I've a lady with Alzheimer's disease, let's call her Gladys.
She's living on her own but has frequent support from family who live nearby (very near, it's about 2 to 3 minutes walk from their house to hers) so has folk around her much of the time.
Still, they have their own lives so are busy and aren't with Gladys all the time.
Much of the time Gladys is low in mood. She's down, feeling miserable and glum. She doesn't cry, but feels as if she could. She doesn't see much of a future for herself, with nothing to look forward to. She eats what family cook or bring, but doesn't enjoy food, has no interest in it and no appetite. She has no guilt, no initial insomnia, no early morning wakening, no broken sleep, no significant weight loss, no diurnal variation in mood. She's never self harmed and has never had suicidal thoughts or feelings or impulses.
Gladys has tried different antidepressants. She's tried them at the maximum doses, so she's tried them at a therapeutic dose. She's tried them for a minimum of 6 weeks, so she's tried them for a therapeutic duration. She's no better on them. She has no evidence of a chemical mood disorder (endogenous depression) so it's no surprise that fiddling with the chemistry (i.e. taking tablets) has made no difference.
Still, it's hardly a cheery scenario. Alzheimer's disease damages your mood before it damages memory (with changes in the limbic system being the first changes in Alzheimer's disease) so she's structural changes in her brain that mean her mood's likely to be different. Changing or low mood is likely, then.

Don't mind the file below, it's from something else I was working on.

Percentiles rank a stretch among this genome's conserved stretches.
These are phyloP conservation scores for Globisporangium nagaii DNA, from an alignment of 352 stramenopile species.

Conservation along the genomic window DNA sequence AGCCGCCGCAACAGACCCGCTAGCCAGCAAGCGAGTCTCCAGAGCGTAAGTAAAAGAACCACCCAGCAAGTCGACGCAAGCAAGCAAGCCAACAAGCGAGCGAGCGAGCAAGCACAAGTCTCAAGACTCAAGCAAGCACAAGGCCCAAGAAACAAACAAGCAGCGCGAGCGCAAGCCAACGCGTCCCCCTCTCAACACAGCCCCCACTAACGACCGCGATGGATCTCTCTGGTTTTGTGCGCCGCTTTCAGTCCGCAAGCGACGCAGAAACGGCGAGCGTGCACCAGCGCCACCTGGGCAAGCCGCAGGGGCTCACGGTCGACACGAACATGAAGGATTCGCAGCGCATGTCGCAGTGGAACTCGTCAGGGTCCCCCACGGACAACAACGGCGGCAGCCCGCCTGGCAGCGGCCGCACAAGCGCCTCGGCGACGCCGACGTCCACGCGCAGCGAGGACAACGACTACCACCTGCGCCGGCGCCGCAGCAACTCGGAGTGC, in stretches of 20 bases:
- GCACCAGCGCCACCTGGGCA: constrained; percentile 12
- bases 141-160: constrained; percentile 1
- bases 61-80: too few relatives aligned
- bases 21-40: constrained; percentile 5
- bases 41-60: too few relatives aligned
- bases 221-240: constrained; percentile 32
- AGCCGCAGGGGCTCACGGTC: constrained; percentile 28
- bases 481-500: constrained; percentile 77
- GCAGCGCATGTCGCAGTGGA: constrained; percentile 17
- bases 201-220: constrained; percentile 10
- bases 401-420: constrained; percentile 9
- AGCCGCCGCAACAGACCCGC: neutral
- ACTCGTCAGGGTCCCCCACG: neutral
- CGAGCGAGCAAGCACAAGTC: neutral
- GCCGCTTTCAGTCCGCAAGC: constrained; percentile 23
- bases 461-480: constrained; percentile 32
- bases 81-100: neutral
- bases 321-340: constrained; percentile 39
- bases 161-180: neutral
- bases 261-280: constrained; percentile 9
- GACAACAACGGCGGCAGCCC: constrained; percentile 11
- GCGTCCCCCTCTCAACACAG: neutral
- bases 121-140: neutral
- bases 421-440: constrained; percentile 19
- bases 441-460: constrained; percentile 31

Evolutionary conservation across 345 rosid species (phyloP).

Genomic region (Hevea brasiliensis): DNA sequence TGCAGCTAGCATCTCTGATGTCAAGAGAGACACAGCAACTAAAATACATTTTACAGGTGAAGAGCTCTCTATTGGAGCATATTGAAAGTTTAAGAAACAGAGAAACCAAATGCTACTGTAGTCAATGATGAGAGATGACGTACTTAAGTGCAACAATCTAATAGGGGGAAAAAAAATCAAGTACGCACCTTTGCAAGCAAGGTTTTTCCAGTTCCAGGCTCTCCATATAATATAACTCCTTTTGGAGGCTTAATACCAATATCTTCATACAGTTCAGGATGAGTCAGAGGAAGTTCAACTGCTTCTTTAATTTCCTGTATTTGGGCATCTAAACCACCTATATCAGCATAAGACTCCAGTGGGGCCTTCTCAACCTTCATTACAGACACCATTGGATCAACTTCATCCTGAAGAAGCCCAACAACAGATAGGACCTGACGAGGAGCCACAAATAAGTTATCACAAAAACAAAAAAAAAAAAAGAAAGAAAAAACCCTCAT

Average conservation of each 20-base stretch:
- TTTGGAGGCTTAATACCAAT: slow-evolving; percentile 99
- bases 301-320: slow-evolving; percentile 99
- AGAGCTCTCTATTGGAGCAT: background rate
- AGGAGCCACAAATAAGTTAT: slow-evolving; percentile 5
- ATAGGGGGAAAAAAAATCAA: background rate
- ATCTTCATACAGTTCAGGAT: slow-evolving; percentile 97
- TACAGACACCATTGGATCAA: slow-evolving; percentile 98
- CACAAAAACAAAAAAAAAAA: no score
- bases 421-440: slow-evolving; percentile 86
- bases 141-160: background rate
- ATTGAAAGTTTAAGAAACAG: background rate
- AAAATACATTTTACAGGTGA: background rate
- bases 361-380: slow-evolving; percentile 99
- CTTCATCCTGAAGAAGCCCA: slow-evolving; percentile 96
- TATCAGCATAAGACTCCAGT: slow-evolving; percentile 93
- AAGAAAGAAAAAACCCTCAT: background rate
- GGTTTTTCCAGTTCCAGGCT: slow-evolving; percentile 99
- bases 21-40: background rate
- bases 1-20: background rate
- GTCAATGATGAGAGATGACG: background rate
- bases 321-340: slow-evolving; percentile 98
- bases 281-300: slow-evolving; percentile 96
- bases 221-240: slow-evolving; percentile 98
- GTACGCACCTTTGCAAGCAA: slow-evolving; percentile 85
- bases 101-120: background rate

She sees herself becoming a burden to her family (they already invest huge amounts of time caring for her rather than just being with her), they won't entertain social services home care since they believe they can do it better and are happy to do so.
Gladys is miserable because she has a terminal condition that's getting worse by the month, robbing her of her memory and speech and personality then will kill her.
Unlike cancer, there's no hope of surgery, no hope of chemotherapy, it's destined to march on and take its toll.
She's low in mood because she should be.
Not an easy scenario to manage.
Moving post. I utterly hear where you're coming from. D
Oh, such a sad situation; though I wonder how much better it might be if family could focus on enjoying their time with mum, rather than on caring for her? And with no magic pill to make things better it's hard sometimes for doctors to watch their patients deteriorate so.
My husband, in the very early stages of Lewy Body Dementia, is committed to the idea of ending his life some years from now when it gets worse, so as not to have to live through the later stages. He can't imagine having any quality of life if he is not longer himself.
As I read more about dementias, I am slowing coming to understand that letting go of control is the spiritual lesson for us to learn as we approach death. Perhaps even more important is that we still have value and still can enjoy the small blessings of this life when we are no longer contributing members of society and even when we are no longer ourselves.
Thank-you for your post.
Dementia is such a sad illness. What kind of proportion of your work is made up of patients with dementia and related conditions? What can you do for them if (as in this case) medications won't help?
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